NOTE: This feature is available only from version 0.7 beta onwards.
With Scrite you can format paragraph types and have that format applied to all paragraphs of the said types. Go to Settings -> Formatting Rules to view the currently applied formatting rules.
You can change formatting types for each paragraph type in this dialogue. As you make changes to paragraph formatting, the preview on the top will show all the changes.
Now, click on the apply/check button on the top right of the dialog box to apply the changes. Scrite will now apply the changes and present you a reformatted screenplay.
The newly configured paragraph formats will also be used in preview, exported PDFs and reports.
Currently Scrite does not support apply special formatting to fragments of text. That means you cannot select text in your screenplay and make them bold, italic or underline; or even apply background and foreground colors.
Custom Scene Numbers
By default Scrite generates numbers for your scenes automatically. If you change the scene order or insert scenes in-between, the numbers are regenerated.
Some of our early adopters requested for custom scene numbering. For example, some writers may want to number related scenes using 1, 1A, 1B, 1C and so on. Its now possible to apply custom scene numbers by simply editing the scene number field.
Notice that Scrite resumes automatic numbering for scenes that do not have a custom scene number.
Custom scene numbers are used in preview, exported PDFs and reports.
While writing or reviewing a screenplay, you may want to capture comments. You can simply toggle the comments box on to get a pullout handle on the right side of each scene.
You can pull out the scene comments box by clicking on the pullout handle. Pulling out the scene comment box for one scene, causes the box to be pulled out for all scenes.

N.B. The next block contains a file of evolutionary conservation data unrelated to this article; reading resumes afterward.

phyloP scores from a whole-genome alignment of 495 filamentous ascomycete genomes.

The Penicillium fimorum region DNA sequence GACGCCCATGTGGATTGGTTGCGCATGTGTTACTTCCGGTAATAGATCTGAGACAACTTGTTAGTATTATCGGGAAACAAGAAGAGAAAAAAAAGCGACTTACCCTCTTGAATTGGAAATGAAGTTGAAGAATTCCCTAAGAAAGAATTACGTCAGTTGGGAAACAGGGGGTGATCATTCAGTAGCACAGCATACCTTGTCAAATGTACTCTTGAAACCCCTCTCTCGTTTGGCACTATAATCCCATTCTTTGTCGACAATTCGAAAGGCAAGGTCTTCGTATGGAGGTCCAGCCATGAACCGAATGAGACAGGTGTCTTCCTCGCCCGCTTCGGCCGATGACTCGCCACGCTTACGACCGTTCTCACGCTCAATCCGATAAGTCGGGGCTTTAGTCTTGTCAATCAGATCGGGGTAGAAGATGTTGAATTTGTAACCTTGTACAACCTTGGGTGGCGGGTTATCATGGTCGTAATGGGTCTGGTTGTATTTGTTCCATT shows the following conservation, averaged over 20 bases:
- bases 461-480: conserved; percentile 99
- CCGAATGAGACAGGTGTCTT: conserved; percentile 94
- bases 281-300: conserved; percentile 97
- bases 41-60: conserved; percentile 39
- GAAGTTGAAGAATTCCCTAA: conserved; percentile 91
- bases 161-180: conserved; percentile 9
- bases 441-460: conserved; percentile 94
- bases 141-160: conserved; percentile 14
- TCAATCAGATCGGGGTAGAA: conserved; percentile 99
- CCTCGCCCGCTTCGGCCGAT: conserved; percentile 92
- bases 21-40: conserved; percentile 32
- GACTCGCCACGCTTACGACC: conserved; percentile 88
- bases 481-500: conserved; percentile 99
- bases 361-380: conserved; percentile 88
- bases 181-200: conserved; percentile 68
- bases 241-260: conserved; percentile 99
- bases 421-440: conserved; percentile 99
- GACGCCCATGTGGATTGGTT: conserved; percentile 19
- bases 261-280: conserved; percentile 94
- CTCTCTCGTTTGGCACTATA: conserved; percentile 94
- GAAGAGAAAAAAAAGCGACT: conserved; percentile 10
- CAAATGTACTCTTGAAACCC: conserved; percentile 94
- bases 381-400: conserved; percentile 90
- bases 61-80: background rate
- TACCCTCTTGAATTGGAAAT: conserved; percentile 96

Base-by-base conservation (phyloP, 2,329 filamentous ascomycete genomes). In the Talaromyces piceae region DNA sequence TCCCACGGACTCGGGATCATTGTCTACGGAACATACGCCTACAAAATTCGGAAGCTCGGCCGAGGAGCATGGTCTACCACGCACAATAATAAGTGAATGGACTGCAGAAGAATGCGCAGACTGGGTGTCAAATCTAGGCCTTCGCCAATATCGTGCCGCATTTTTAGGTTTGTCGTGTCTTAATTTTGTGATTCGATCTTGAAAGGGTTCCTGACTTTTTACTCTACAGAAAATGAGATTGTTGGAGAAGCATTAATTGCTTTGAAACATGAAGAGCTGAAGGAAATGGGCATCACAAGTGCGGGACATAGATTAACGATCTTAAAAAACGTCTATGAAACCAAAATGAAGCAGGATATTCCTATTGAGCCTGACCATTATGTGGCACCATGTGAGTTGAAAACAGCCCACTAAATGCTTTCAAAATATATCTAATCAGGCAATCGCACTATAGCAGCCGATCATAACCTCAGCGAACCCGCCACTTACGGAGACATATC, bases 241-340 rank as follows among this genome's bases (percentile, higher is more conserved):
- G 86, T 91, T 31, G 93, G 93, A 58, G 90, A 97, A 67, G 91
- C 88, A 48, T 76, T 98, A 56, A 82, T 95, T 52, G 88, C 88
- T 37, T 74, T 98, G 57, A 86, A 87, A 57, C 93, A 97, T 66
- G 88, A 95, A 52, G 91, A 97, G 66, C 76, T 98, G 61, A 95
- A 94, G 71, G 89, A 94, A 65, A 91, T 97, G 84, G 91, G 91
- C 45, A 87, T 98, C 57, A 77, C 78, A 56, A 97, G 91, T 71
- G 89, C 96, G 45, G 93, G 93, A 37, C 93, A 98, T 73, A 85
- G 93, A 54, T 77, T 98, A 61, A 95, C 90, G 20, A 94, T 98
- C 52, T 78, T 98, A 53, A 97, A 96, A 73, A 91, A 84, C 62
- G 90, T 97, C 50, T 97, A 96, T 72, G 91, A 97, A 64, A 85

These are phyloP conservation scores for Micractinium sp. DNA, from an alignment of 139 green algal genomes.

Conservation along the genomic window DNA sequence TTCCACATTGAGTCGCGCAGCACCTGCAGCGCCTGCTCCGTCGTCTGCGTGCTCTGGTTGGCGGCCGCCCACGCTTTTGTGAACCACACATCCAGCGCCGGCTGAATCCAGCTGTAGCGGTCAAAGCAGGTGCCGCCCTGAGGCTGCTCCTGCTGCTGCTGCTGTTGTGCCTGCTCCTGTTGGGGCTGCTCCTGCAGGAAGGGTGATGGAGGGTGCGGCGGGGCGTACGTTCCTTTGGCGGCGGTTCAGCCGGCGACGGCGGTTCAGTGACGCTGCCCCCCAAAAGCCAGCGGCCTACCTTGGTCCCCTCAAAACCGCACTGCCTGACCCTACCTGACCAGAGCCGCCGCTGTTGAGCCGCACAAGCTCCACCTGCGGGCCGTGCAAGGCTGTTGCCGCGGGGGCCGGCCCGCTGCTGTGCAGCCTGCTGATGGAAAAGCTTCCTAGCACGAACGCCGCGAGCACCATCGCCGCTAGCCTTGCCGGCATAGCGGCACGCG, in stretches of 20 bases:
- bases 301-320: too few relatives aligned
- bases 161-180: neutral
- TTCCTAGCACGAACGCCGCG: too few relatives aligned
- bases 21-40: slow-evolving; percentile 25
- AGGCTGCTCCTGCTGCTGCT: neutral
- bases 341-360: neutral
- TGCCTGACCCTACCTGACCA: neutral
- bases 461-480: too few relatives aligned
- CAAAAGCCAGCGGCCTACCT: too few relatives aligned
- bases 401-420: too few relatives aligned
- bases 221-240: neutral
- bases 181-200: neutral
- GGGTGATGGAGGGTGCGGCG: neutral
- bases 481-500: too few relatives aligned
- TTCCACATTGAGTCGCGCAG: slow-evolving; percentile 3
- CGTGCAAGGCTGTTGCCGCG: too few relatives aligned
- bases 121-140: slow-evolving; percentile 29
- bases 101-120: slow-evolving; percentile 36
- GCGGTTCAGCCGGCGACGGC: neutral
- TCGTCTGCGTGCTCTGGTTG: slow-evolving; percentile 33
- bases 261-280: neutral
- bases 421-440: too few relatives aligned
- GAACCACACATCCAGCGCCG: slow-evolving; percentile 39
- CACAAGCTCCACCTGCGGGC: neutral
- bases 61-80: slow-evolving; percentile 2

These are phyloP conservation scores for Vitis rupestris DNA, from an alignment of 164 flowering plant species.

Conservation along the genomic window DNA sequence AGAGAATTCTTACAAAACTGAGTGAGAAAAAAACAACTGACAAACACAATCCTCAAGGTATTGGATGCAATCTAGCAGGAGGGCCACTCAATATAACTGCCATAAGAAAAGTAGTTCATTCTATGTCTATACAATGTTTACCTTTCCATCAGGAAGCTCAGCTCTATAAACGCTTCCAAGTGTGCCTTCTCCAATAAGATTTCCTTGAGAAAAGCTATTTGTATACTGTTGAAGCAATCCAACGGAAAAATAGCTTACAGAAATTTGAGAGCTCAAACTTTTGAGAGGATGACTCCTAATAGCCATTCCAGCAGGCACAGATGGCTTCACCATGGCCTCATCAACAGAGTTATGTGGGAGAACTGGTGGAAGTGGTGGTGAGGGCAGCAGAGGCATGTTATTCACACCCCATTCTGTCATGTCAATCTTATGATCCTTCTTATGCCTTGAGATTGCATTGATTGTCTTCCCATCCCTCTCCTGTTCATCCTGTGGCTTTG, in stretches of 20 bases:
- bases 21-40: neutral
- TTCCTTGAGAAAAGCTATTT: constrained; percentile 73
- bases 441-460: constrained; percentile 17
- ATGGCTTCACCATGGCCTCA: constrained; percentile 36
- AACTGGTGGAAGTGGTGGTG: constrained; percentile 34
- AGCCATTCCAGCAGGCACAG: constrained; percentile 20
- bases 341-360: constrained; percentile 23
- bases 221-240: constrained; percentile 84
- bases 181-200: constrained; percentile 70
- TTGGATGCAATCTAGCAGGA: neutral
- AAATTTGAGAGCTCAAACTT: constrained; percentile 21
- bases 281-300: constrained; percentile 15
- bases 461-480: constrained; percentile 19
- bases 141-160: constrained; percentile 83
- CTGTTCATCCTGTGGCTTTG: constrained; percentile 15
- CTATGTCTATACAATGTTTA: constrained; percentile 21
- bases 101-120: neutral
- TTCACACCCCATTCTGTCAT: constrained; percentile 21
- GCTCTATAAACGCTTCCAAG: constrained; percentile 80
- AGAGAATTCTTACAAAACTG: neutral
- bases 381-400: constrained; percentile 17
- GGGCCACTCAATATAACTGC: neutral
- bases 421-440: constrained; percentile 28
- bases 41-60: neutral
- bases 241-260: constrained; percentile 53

Notice how a shadow is rendered under the comment box of the current scene. This helps differentiate the current scene’s comment box from others. Scene comments are not exported into reports and PDF.
If you have long scenes, then the scene comment box scrolls along with the scene and sports a title bar. This way you are clear about the scene to which a comment box is tagged.
Adding Mute Characters
As described in the Quick Start, Scrite shows characters against each scene. By default Scrite automatically detects characters who have dialogues in a given scene and capture them into a list.
For many scenes, the characters present in the scene will have atleast one dialogue, therefore we can simply let Scrite capture the character names for us into a list. However, there may be times when a character is present in the scene but does not have a dialogue.
For instance, in the scene above we may have a character Satya, who is present but doesn’t speak a word. Such characters are called “mute characters”.
You can click on the + icon at the end of the character list to add a mute character to the scene.
Mute characters are displayed with a cross button.
By clicking on that cross button, you can remove a mute character from the scene.
At any point in the future, if you decide to add one or more dialogues for a mute character, then the cross button will automatically disappear.
Also, if you delete all dialogues for a character whose name was explicitly added as a mute-character before, then the character will continue to be listed as a mute-character – with the cross button.
Automatically Detecting Mute Characters